Your questions answered: What is the legal position around disposal of goods when a tenancy is terminated or a tenant has abandoned the property?

Your questions answered: What is the legal position around disposal of goods when a tenancy is terminated or a tenant has abandoned the property?

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Author: Bukola Aremu

It is agreed amongst all housing providers that an abandoned property is simply a waste of housing stock. The Torts (Interference with Goods) Act 1977 sets out how to avoid repercussions so that the property can be re let as soon as possible.

Any goods left behind by a tenant still belong to that tenant, whether a possession order is obtained by the landlord or the tenant surrenders the tenancy. This is a recurring dilemma for landlords, who are conscious that the removal of belongings left by a tenant is unlawful.

Specific to social landlords, if goods are left in the property a full inventory should be taken by at least two members of staff. If possible, photographs of the property and its contents should be taken and an estimate of the value of the goods left behind should also be recorded by staff or an independent contractor.

A commercial decision should be taken based on what is left behind. If the goods are disposed of by the landlord and subsequently turn out to be of value, the landlord may be subject to a claim for damages.

Torts (Interference with Goods) Act 1977

The landlord becomes an 'involuntary bailee', having acquired goods left at the property which belong to another. The Act permits landlords to dispose of goods left behind as long as the correct procedures are followed. Social landlords must ensure that the procedure is also in line with internal policy and procedure.

The Act also requires landlords to take care of the tenant's goods and make reasonable arrangements to trace the tenant so that their goods can be returned to them. Notice should be served in accordance with Schedule 1 of the Act, requiring the tenant (or the true owner of the goods) to come and collect them. The notice should be sent to the tenant if the address is known, and in any event attached to the property so that it can be clearly seen.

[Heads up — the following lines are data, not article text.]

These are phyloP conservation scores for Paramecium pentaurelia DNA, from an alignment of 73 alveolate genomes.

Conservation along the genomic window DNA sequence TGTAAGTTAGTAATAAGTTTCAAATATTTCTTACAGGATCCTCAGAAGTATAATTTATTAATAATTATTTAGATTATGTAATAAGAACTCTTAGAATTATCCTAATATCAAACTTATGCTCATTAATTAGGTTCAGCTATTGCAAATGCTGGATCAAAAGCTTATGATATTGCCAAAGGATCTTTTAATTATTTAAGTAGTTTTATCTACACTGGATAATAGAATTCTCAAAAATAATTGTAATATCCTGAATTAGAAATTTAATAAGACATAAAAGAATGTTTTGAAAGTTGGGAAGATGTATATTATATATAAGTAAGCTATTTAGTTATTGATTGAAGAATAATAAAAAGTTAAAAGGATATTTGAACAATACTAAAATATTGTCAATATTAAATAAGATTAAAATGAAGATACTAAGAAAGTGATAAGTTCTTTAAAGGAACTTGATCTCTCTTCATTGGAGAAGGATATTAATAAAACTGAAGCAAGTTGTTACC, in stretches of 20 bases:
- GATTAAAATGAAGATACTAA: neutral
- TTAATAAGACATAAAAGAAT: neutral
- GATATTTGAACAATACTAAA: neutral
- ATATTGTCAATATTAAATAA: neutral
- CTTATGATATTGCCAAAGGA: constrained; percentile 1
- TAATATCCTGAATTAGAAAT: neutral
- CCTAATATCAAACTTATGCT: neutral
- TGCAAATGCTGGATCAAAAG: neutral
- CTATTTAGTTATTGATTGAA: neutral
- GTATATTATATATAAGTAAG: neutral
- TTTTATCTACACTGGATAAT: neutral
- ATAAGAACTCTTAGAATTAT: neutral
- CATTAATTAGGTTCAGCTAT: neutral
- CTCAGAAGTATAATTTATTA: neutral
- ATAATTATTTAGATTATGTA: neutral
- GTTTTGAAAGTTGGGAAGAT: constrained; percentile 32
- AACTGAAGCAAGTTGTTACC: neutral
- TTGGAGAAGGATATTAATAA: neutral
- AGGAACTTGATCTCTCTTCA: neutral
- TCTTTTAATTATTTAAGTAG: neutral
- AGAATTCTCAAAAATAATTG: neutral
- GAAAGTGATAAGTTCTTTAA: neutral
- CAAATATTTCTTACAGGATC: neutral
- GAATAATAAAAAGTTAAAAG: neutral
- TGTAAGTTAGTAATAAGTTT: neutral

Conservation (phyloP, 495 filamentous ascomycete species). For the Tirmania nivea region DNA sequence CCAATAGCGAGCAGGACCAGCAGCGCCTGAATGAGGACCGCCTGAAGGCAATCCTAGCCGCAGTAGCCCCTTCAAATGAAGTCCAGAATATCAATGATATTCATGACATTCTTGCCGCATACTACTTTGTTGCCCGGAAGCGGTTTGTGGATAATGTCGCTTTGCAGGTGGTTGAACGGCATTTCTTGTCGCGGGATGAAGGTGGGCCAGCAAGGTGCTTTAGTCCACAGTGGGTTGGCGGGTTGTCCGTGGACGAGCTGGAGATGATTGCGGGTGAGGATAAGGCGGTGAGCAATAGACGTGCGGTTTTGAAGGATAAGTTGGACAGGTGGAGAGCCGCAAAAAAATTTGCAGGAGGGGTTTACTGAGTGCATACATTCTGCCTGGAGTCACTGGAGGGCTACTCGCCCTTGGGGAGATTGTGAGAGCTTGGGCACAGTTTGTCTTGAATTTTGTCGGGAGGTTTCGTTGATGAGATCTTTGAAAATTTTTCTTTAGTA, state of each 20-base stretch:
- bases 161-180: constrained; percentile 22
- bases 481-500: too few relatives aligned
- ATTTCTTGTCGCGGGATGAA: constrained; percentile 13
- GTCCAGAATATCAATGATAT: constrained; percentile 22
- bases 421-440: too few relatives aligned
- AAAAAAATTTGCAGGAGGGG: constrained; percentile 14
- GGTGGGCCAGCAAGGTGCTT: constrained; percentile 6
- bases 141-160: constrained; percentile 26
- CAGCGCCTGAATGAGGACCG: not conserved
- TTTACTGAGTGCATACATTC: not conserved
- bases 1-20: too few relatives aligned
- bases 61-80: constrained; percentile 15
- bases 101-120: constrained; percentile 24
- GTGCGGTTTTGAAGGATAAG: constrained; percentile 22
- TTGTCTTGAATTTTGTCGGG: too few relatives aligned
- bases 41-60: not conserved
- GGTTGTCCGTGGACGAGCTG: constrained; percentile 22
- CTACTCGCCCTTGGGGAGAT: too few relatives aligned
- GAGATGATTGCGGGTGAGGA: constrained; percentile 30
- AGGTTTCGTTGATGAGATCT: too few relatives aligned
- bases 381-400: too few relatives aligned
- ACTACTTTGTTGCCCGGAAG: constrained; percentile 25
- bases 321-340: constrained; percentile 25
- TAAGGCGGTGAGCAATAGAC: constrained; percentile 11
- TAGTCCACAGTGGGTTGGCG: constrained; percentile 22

The notice will need to state the following:

  • where the goods are being kept
  • where sale of the items will take place
  • if items are sold, sale and storage costs will be deducted from the proceeds of sale
  • list the goods that remain

Reasonable time to collect the goods is dependant on the landlord, however 14 days or more is sufficient. As most social landlords cannot afford to store the goods indefinitely, notice should be served as soon as possible but not contrary to any internal policy guidelines.

If all reasonable steps have been taken to contact the former tenant and the notice has expired, landlords can dispose of the goods. If the goods are sold, any proceeds of sale that remain - after deducting storage costs and debt owed to the landlord - must be returned to the former tenant.

If the steps outlined above are not taken, landlords may find themselves open to the former tenant bringing an action for conversion (a civil action for damages for selling or using another person's property). This can be very costly and time consuming so it is important to ensure that the steps above are taken and evidence of doing so is carefully recorded.